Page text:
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Antibody levels among older ages increase with autumn boosters

1 December 2022

Antibody levels against SARS-CoV-2 have risen in recent weeks among those aged 65 years and over, likely as a result of the autumn booster programme.

In the week beginning 17 October 2022, the percentages of adults estimated to have antibodies at the 179 nanograms per millilitre (ng/ml) level (lower level) and 800 ng/ml level (higher level) were respectively:

  • 97.3% and 77.9% in England

  • 96.9% and 73.4% in Wales

  • 96.4% and 75.3% in Northern Ireland

  • 96.6% and 75.4% in Scotland

The presence of antibodies against SARS-CoV-2 suggests that a person has previously been infected with COVID-19 or vaccinated.

You can see autumn booster uptake on our Vaccines page. See our more information page to read about antibody levels.

Antibody levels remained high in adults across the UK

Modelled percentage of the adult population with levels of antibodies against SARS-CoV-2 at or above 179 nanograms per millilitre (ng/ml) or 800 ng/ml, by age group, UK countries, 7 December 2020 to 23 October 2022

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In Great Britain, the proportion of children estimated to have antibodies against SARS-CoV-2 at or above the 179 ng/ml level continued to increase for those aged 8 to 11 years (79.9%) and remained high for those aged 12 to 15 years (95.1%) in the most recent week (ending 17 October 2022).

At or above the higher level of 800 ng/ml, an estimated 41.6% of children aged 8 to 11 years and 77.4% of children aged 12 to 15 years had antibodies against SARS-CoV-2.

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2.2 million people in the UK experiencing long COVID

1 December 2022

An estimated 2.2 million people in private households in the UK (3.4% of the population) were experiencing self-reported long COVID as of 6 November 2022. Of those, around half (55%) reported experiencing long COVID symptoms at least one year after first having (suspected) COVID-19.

Self-reported long COVID was more common in:

  • those aged 35 to 69 years

  • females

  • people living in more deprived areas

  • those working in social care

  • those aged 16 years and over who were not working and not looking for work

  • those with another activity-limiting health condition or disability 

The most common long COVID symptoms continued to be fatigue (70% of those with self-reported long COVID), followed by difficulty concentrating (48%), shortness of breath (46%) and muscle ache (45%). Symptoms adversely affected the day-to-day activities of 1.6 million people, or 75% of those with self-reported long COVID. 

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COVID-19 infections fell in England, Wales and Scotland

25 November 2022

COVID-19 infections continued to decrease in England, Wales and Scotland in the latest week (ending 15 November 2022), while the trend was uncertain in Northern Ireland.

The estimated percentage of people living in private households (those not in care homes or other communal establishments) testing positive for COVID-19 was:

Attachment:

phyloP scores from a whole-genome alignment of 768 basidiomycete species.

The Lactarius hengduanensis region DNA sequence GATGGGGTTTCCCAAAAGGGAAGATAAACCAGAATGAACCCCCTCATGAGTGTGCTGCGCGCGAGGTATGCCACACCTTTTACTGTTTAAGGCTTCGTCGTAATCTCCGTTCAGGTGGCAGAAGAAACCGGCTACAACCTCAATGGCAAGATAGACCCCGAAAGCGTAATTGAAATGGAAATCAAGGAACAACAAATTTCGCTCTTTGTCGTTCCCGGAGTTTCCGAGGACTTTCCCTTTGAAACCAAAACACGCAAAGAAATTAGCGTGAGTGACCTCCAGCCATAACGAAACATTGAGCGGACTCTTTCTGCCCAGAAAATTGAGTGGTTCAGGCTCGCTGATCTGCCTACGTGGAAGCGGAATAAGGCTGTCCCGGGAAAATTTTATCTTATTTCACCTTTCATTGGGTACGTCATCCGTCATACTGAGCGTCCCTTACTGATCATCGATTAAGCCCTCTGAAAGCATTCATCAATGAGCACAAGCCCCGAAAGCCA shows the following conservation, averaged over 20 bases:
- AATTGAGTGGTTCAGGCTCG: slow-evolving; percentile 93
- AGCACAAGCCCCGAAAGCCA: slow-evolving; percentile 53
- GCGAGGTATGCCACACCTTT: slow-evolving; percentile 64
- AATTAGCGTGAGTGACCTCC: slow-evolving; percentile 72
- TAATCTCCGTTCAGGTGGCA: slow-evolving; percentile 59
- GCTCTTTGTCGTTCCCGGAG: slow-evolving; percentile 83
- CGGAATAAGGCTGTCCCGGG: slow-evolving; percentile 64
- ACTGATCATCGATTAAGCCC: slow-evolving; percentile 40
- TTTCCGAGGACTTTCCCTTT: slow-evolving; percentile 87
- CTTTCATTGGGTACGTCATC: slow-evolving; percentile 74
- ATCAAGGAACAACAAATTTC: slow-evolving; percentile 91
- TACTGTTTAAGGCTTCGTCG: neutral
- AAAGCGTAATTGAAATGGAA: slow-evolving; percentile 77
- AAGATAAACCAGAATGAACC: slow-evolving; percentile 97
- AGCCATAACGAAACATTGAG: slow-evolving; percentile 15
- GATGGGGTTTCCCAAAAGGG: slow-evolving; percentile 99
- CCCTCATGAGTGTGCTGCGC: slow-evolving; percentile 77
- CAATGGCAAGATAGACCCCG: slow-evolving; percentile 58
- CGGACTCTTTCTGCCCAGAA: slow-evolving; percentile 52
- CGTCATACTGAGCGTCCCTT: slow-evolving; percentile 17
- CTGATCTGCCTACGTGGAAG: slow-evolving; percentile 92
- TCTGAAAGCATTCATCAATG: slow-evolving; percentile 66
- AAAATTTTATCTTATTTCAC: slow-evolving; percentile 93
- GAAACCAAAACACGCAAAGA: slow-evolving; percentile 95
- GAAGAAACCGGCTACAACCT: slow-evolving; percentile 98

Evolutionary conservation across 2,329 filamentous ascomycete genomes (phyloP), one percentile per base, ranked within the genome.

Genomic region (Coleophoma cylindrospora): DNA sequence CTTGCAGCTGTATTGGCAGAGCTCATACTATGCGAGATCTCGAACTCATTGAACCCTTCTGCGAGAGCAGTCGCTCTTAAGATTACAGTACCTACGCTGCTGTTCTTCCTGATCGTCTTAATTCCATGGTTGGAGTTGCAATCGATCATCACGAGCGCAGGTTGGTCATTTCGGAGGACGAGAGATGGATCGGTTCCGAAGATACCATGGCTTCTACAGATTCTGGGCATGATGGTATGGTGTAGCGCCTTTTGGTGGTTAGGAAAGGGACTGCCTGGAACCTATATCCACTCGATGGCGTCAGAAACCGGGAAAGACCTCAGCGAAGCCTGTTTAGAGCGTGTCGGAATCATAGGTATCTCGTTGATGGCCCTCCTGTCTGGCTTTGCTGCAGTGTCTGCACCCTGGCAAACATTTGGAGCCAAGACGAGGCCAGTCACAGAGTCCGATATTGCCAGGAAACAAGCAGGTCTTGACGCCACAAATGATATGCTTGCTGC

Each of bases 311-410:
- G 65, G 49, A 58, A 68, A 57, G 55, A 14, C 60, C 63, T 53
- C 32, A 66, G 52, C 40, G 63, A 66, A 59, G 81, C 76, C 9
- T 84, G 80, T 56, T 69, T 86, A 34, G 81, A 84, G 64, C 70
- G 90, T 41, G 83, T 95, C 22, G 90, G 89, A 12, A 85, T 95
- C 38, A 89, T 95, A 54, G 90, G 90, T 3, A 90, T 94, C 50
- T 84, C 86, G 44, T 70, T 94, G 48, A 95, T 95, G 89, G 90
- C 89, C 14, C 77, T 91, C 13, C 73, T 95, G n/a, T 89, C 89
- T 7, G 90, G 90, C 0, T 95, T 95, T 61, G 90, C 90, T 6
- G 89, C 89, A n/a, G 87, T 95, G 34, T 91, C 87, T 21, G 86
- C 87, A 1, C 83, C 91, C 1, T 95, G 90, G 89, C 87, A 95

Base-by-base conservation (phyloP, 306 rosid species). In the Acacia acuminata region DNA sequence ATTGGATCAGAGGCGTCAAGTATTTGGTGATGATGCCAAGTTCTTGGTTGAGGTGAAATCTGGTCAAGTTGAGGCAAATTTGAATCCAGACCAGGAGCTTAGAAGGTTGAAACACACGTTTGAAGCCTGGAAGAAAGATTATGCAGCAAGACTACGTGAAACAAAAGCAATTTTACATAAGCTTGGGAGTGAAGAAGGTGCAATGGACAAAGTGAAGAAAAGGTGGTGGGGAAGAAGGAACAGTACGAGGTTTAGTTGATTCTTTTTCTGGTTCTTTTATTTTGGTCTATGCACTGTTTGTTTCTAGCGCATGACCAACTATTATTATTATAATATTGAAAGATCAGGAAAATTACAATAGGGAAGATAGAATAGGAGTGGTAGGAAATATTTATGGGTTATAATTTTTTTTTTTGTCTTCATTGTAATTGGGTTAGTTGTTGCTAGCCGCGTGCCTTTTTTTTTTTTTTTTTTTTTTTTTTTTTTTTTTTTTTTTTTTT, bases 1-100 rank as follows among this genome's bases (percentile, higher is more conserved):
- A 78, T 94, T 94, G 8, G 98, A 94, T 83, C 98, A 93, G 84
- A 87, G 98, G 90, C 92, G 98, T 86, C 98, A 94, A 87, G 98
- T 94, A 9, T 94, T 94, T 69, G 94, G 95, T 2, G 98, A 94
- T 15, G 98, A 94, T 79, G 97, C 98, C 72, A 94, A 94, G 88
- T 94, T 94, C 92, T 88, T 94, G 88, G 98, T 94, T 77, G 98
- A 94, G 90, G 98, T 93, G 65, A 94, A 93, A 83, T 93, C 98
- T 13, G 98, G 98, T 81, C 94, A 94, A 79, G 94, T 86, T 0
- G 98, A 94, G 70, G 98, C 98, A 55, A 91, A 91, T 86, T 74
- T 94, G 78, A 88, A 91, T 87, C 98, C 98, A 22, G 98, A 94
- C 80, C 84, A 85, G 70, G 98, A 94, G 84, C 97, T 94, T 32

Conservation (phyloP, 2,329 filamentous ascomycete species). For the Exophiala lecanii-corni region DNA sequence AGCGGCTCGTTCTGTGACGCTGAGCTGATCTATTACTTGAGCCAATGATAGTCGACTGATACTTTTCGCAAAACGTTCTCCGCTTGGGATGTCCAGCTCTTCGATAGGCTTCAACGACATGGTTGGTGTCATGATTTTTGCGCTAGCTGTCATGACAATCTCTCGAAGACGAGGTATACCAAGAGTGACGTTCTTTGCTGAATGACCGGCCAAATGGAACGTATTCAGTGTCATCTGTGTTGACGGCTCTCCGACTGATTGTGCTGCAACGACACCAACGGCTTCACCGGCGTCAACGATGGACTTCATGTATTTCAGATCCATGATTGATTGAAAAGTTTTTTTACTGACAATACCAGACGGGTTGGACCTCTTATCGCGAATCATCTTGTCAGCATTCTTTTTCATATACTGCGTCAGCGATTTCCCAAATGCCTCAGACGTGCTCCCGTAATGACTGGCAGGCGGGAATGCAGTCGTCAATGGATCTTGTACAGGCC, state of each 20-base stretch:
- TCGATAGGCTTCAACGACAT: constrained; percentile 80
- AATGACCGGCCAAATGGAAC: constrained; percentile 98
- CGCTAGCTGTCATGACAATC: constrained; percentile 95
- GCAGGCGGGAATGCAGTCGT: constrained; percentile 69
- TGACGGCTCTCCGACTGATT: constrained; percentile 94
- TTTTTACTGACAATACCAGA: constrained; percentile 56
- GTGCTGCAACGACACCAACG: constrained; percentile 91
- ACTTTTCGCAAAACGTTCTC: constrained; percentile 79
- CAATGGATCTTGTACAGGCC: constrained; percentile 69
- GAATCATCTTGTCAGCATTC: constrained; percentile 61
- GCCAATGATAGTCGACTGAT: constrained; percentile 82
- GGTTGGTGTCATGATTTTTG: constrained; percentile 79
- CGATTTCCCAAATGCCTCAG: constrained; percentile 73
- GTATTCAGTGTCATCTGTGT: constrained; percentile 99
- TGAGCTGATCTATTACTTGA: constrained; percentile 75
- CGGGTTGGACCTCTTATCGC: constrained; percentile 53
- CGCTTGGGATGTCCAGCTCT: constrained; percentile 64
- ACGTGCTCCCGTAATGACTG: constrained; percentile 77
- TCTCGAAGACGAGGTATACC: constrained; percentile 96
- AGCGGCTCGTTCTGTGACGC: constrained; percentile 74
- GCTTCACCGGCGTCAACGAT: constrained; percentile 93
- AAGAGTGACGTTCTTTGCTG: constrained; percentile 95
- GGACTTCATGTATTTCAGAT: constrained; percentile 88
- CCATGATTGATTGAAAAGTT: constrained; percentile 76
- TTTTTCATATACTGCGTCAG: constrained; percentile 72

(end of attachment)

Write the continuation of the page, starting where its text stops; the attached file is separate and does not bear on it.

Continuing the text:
• 1.48% in England (1 in 65 people)

  • 1.49% in Wales (1 in 65 people)

  • 1.86% in Northern Ireland (1 in 55 people)

  • 1.59% in Scotland (1 in 65 people)

Since the end of June 2022, most COVID-19 infections in the UK have been Omicron variant BA.5. A BA.5 sub-lineage, BQ.1, has been increasing considerably in recent weeks and accounted for 37.2% of all sequenced infections in the week ending 6 November 2022.

COVID-19 infections continued to decrease across England, Wales and Scotland

Estimated percentage of the population testing positive for coronavirus (COVID-19) on nose and throat swabs, UK, 14 November 2021 to 15 November 2022

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In England, the infection rate continued to decrease for those in school Year 12 to aged 24 years and those aged 35 years and over, and decreased in most English regions in the week ending 15 November 2022.

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Around a quarter of adults consider COVID-19 an important issue

25 November 2022

Around one quarter of adults (24%) in Great Britain reported the coronavirus (COVID-19) pandemic as an important issue facing the UK today, between 8 and 20 November 2022.

The issues that adults most frequently reported as important were the rising cost of living (93%), the NHS (84%), the economy (81%) and the environment and climate change (69%). These figures are based on responses to the question "What do you think are important issues facing the UK today?". Respondents were able to choose more than one option.

The proportion of adults in Great Britain taking preventative measures against COVID-19 has generally been decreasing since spring 2022. Around 1 in 10 (10%) adults took a lateral flow test in the last seven days (8 to 20 November 2022), which is a decrease from around 4 in 10 (43%) in the spring period (30 March to 10 April 2022).

There was also a drop in the proportion of people who had used a face covering when outside their home in the past seven days, from 65% in the spring period (13 to 24 April 2022) to 21% in the latest period. Those who used a face covering did not necessarily use it always or often.